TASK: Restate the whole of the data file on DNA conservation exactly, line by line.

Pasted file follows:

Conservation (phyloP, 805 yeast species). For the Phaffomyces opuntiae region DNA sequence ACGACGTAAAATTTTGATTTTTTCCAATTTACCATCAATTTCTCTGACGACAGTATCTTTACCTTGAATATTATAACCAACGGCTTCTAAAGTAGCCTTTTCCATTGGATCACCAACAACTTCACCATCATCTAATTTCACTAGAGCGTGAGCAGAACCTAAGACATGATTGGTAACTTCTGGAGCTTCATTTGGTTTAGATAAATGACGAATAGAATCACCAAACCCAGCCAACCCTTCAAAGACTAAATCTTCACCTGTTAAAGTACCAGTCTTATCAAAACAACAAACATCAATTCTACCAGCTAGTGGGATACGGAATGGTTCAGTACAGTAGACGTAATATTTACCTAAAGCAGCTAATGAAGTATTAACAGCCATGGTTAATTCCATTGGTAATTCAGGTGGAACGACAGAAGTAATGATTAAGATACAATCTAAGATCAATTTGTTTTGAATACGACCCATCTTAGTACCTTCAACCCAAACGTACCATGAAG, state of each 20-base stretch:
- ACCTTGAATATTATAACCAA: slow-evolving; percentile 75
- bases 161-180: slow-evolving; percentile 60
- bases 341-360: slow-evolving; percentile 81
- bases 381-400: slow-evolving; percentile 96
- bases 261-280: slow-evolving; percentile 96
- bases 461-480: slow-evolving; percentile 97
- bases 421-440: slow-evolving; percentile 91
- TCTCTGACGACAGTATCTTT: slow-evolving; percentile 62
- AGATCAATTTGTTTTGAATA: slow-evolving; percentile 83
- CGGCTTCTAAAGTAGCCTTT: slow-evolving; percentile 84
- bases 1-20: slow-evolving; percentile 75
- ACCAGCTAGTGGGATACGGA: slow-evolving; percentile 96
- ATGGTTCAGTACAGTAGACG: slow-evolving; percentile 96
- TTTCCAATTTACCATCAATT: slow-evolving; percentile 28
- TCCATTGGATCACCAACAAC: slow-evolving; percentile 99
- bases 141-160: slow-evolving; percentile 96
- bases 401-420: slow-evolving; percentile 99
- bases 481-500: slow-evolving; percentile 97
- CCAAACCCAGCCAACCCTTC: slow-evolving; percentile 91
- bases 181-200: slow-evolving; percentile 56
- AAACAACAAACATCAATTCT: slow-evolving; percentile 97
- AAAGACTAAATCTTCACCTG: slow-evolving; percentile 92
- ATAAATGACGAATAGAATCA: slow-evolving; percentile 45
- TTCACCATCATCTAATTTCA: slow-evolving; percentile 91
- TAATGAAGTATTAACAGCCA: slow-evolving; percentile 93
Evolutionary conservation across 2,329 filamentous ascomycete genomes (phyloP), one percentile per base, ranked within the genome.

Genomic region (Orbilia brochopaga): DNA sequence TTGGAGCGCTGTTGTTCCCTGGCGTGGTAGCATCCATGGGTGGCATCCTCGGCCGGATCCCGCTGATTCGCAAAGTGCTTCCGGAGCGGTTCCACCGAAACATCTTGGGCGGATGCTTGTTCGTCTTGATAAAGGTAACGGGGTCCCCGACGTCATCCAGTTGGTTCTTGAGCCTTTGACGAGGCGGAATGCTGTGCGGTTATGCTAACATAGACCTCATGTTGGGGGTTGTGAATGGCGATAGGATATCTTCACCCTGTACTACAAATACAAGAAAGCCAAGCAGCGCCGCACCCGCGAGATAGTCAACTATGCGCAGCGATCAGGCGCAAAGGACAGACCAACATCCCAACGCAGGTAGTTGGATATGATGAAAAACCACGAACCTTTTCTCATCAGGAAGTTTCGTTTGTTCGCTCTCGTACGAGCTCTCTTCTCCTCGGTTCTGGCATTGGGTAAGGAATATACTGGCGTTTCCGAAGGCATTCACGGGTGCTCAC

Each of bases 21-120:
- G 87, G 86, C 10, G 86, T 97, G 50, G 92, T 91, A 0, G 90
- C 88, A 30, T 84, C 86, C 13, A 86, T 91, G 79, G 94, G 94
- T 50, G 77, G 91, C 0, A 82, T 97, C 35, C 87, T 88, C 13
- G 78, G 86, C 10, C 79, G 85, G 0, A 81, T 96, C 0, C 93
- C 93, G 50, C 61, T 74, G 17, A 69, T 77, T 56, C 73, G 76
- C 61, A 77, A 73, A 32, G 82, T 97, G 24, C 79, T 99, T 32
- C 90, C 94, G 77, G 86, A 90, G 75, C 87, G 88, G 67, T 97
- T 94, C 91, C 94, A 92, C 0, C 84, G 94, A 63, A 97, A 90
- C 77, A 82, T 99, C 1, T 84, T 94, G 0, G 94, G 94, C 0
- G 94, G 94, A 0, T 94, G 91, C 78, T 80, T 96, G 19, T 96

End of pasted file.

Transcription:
Conservation (phyloP, 805 yeast species). For the Phaffomyces opuntiae region DNA sequence ACGACGTAAAATTTTGATTTTTTCCAATTTACCATCAATTTCTCTGACGACAGTATCTTTACCTTGAATATTATAACCAACGGCTTCTAAAGTAGCCTTTTCCATTGGATCACCAACAACTTCACCATCATCTAATTTCACTAGAGCGTGAGCAGAACCTAAGACATGATTGGTAACTTCTGGAGCTTCATTTGGTTTAGATAAATGACGAATAGAATCACCAAACCCAGCCAACCCTTCAAAGACTAAATCTTCACCTGTTAAAGTACCAGTCTTATCAAAACAACAAACATCAATTCTACCAGCTAGTGGGATACGGAATGGTTCAGTACAGTAGACGTAATATTTACCTAAAGCAGCTAATGAAGTATTAACAGCCATGGTTAATTCCATTGGTAATTCAGGTGGAACGACAGAAGTAATGATTAAGATACAATCTAAGATCAATTTGTTTTGAATACGACCCATCTTAGTACCTTCAACCCAAACGTACCATGAAG, state of each 20-base stretch:
- ACCTTGAATATTATAACCAA: slow-evolving; percentile 75
- bases 161-180: slow-evolving; percentile 60
- bases 341-360: slow-evolving; percentile 81
- bases 381-400: slow-evolving; percentile 96
- bases 261-280: slow-evolving; percentile 96
- bases 461-480: slow-evolving; percentile 97
- bases 421-440: slow-evolving; percentile 91
- TCTCTGACGACAGTATCTTT: slow-evolving; percentile 62
- AGATCAATTTGTTTTGAATA: slow-evolving; percentile 83
- CGGCTTCTAAAGTAGCCTTT: slow-evolving; percentile 84
- bases 1-20: slow-evolving; percentile 75
- ACCAGCTAGTGGGATACGGA: slow-evolving; percentile 96
- ATGGTTCAGTACAGTAGACG: slow-evolving; percentile 96
- TTTCCAATTTACCATCAATT: slow-evolving; percentile 28
- TCCATTGGATCACCAACAAC: slow-evolving; percentile 99
- bases 141-160: slow-evolving; percentile 96
- bases 401-420: slow-evolving; percentile 99
- bases 481-500: slow-evolving; percentile 97
- CCAAACCCAGCCAACCCTTC: slow-evolving; percentile 91
- bases 181-200: slow-evolving; percentile 56
- AAACAACAAACATCAATTCT: slow-evolving; percentile 97
- AAAGACTAAATCTTCACCTG: slow-evolving; percentile 92
- ATAAATGACGAATAGAATCA: slow-evolving; percentile 45
- TTCACCATCATCTAATTTCA: slow-evolving; percentile 91
- TAATGAAGTATTAACAGCCA: slow-evolving; percentile 93
Evolutionary conservation across 2,329 filamentous ascomycete genomes (phyloP), one percentile per base, ranked within the genome.

Genomic region (Orbilia brochopaga): DNA sequence TTGGAGCGCTGTTGTTCCCTGGCGTGGTAGCATCCATGGGTGGCATCCTCGGCCGGATCCCGCTGATTCGCAAAGTGCTTCCGGAGCGGTTCCACCGAAACATCTTGGGCGGATGCTTGTTCGTCTTGATAAAGGTAACGGGGTCCCCGACGTCATCCAGTTGGTTCTTGAGCCTTTGACGAGGCGGAATGCTGTGCGGTTATGCTAACATAGACCTCATGTTGGGGGTTGTGAATGGCGATAGGATATCTTCACCCTGTACTACAAATACAAGAAAGCCAAGCAGCGCCGCACCCGCGAGATAGTCAACTATGCGCAGCGATCAGGCGCAAAGGACAGACCAACATCCCAACGCAGGTAGTTGGATATGATGAAAAACCACGAACCTTTTCTCATCAGGAAGTTTCGTTTGTTCGCTCTCGTACGAGCTCTCTTCTCCTCGGTTCTGGCATTGGGTAAGGAATATACTGGCGTTTCCGAAGGCATTCACGGGTGCTCAC

Each of bases 21-120:
- G 87, G 86, C 10, G 86, T 97, G 50, G 92, T 91, A 0, G 90
- C 88, A 30, T 84, C 86, C 13, A 86, T 91, G 79, G 94, G 94
- T 50, G 77, G 91, C 0, A 82, T 97, C 35, C 87, T 88, C 13
- G 78, G 86, C 10, C 79, G 85, G 0, A 81, T 96, C 0, C 93
- C 93, G 50, C 61, T 74, G 17, A 69, T 77, T 56, C 73, G 76
- C 61, A 77, A 73, A 32, G 82, T 97, G 24, C 79, T 99, T 32
- C 90, C 94, G 77, G 86, A 90, G 75, C 87, G 88, G 67, T 97
- T 94, C 91, C 94, A 92, C 0, C 84, G 94, A 63, A 97, A 90
- C 77, A 82, T 99, C 1, T 84, T 94, G 0, G 94, G 94, C 0
- G 94, G 94, A 0, T 94, G 91, C 78, T 80, T 96, G 19, T 96